Best Hiking in Montana

Trying to find the best hiking in Montana? Bivy has great hiking, biking, paddling, climbing, skiing, riding and more, with hand-curated trail maps, as well as detailed driving directions.


Montana, Glacier County

05 :52 hrs
5 mi
700.7062 ft

This historic tunnel was built in the 1930s by Civilian Conservation Corp for horses and early park tours, it features exceptional architecture. The beginning of this route shares the trail with the popular hike to Iceberg Lake. Just past Ptarmigan Falls, at approximately 3 miles the route forks from the Iceberg trail and begins an aggressive uphill climb through meadows to Ptarmigan Lake. From the lake it is additional 800 feet up a barren slope to the tunnel. After walking through this 250 ft. tunnel (6ft. wide by 9 ft. long) which cuts through Ptarmigan Wall, admire the burst of red rock on the other side, and the stunning views of Natoas Peak, Crosley Ridge, and the Belly Rivers as it flows into Elizabeth Lake. Depending on snowpack, the tunnel doors will open in July and close in early October so be sure to confirm the status at the ranger station before starting your adventure.


Wyoming, Crook County

01 :05 hrs
2.8 mi
89.46289 ft

This is the longer of two loops which includes the Southside Trail and the Red Beds trail. You can also include the Valley View section which would add almost a mile. The Devils Tower is a one-of-a-kind monolithic feature that was the first to become a national monument. There is a fee charged upon entering the monument area.


Montana, Helena

00 :39 hrs
1.4 mi
84.19568 ft

The trail to Mini Machu is wide and well-maintained. The trail has a gradual ascent with views and rest points along the way. The trail becomes steeper, more narrow and more challenging as you near the base of the mountain.


Wyoming, Yellowstone National Park

00 :36 hrs
0.3 mi
105.829346 ft

Most of this trail is a steel staircase and is quite steep down into the Grand Canyon of Yellowstone. There is a lookout point at the bottom with unmatched views of the canyon.


Montana, Glacier County

04 :24 hrs
4.6 mi
361.4723 ft

Iceberg Lake is a popular hike in Glacier National Park. After a steep beginning the rest of the hike has a comfortable, mild elevation gain. Watch closely as a junction approaches within the first mile. As with many other trails in the park, be cautious of the bears, it is common for this trail to be closed because of frequent bear activity. Near the last part of the hike watch closely for mountain goats and bighorn sheep on the grassy slopes above and to the right. There are amazing chunks of ice that float around the lake, usually until September, but the “icebergs” are larger and more scenic in July and August.


Montana, Flathead County

04 :20 hrs
11.4 mi
942.2738 ft

The Highline Trail is a one-way hike and an extremely popular hike. At every step, and every turn, you will have absolutely spectacular scenery as the Highline trail follows along the Continental Divide, also known as the Garden Wall in this area. The exceptional views, opportunities for spotting wildlife, and the wildflowers, with its exposed thousand-foot drop-offs make this a hike you’ll remember the rest of your life. En route, side trails lead to Grinnell Glacier Overlook and Swiftcurrent Lookout. At 7.6 miles you will reach the Granite Park Trail junction, to the right the Highline Trail continues on to fifty mountain campground. Head down the trail toward the Granite Park Chalet for a snack. The Granite Park Chalet was built in 1914 by the Great Northern Railway in order to provide comfortable backcountry accommodations inside the Park and is listed today as a National Historic Landmark. If you don’t want to purchase bottle water at the Chalet, (they do not provide drinking water) there is a stream you can filter water from. From the Chalet hook onto the Granite Peak trail also known as the Loop trail and travel for 4 miles till the parking lot and you can catch the hiker shuttle.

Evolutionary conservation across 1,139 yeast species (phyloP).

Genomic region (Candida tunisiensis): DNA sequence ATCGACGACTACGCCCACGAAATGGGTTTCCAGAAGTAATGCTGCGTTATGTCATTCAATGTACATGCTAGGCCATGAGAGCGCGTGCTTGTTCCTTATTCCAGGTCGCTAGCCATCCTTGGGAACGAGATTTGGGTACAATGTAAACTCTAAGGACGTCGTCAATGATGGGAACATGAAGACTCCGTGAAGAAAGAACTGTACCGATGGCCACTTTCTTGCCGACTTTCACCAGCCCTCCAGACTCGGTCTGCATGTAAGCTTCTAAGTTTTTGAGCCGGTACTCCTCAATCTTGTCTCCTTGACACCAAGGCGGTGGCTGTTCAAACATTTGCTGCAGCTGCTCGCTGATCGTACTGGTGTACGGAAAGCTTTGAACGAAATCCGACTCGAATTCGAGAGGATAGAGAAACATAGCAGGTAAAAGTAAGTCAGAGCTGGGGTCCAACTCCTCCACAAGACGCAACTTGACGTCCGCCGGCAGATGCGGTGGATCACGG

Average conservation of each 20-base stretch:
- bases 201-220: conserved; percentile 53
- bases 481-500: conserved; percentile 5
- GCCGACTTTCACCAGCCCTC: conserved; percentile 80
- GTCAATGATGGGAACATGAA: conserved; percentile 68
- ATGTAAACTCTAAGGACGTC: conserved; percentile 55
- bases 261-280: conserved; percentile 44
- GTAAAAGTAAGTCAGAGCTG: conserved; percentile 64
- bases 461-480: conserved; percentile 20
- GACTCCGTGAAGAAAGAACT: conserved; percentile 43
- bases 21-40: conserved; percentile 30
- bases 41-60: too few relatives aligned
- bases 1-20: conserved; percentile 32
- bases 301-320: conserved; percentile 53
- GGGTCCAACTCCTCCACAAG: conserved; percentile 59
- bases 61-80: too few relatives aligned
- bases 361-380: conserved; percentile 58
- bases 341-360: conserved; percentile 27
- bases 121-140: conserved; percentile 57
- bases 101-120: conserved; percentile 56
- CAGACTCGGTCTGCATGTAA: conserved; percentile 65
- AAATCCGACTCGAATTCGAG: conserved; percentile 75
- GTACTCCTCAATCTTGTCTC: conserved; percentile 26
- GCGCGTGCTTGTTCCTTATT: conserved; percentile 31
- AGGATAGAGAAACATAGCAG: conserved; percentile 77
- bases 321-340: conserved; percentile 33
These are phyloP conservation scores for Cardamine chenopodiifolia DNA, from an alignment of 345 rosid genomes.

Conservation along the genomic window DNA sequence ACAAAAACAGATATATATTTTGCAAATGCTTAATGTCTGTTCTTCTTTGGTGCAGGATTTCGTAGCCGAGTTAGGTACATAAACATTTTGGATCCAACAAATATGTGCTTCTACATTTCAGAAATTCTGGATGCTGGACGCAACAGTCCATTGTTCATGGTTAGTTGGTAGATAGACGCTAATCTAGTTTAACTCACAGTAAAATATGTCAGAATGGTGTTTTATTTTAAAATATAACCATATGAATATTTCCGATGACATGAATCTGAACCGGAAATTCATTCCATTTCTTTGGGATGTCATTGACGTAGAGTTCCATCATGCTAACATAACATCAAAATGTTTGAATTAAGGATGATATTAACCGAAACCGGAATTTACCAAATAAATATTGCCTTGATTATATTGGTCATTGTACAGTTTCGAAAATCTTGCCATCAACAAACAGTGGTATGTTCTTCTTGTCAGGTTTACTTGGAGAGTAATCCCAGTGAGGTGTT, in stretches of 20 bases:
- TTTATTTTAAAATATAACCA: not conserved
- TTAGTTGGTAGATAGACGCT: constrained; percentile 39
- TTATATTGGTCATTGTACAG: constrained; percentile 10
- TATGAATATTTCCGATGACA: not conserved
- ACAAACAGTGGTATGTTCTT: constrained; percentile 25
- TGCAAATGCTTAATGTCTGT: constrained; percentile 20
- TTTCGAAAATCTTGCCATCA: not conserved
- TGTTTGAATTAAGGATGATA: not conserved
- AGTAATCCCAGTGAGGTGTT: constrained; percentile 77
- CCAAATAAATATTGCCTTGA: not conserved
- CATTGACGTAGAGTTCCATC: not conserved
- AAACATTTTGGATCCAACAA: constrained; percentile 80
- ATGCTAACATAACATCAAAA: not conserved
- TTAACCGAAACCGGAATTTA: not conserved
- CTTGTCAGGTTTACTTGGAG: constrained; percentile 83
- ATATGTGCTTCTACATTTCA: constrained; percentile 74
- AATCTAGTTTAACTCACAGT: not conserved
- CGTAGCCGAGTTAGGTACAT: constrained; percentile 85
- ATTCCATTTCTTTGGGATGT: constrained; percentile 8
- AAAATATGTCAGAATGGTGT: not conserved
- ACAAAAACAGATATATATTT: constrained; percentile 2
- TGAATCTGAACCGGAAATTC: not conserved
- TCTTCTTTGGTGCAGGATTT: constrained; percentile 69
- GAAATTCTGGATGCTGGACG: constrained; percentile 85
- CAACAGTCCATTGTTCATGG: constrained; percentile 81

Wyoming, Yellowstone National Park

03 :58 hrs
2.3 mi
633.18823 ft

Located just inside the east entrance to Yellowstone National Park from Cody, Wyoming, avalanche peak rises above the timberline. The hike begins at picnic area on the west end of Eleanor Lake. You will likely encounter snow and wind at the higher elevations.


Wyoming, Teton County

00 :36 hrs
1.6 mi
12.446533 ft

This loop only covers a small amount of what there is to see in the Upper Geyser Basin, and it covers quite a bit. This is probably the most visited area in Yellowstone and it is not to be missed. There are many variations and spur trails off of this plotted route, but the route itself will show you an immense amount of thermal features.


Montana, Gallatin County

03 :43 hrs
3 mi
490.765 ft

This popular route is a favorite in the area. The trail travels through a dense evergreen forest alongside Cascade Creek. Enjoy the mini waterfalls on the journey up. This amazing lake was formed by a landslide damming the creek. It is nestled in a thick forest, surrounded by steep granite walls with views of the surrounding peaks. There are places to camp at the lake but there are no fires allowed within a half mile of the lake.


Montana, Gallatin County

12 :10 hrs
19.6 mi
1422.9104 ft

This trail is long and burly, the perfect test piece for the individual looking for a serious challenge. Every year in late summer a trail running race, the Bridger Ridge Run, is held pitting 300 runners against each other, themselves and the ridge itself. Plan a shuttle for pick up at the end of the one way trail. The map shows the trail beginning at the "M" Trail, getting the first and most major climb out of the way first, however, individuals may wish to follow the course of the race, starting at Fairy Lake. Portions of the trail are faint and will require some route finding skills. Enjoy the views and bring plenty of food and water.

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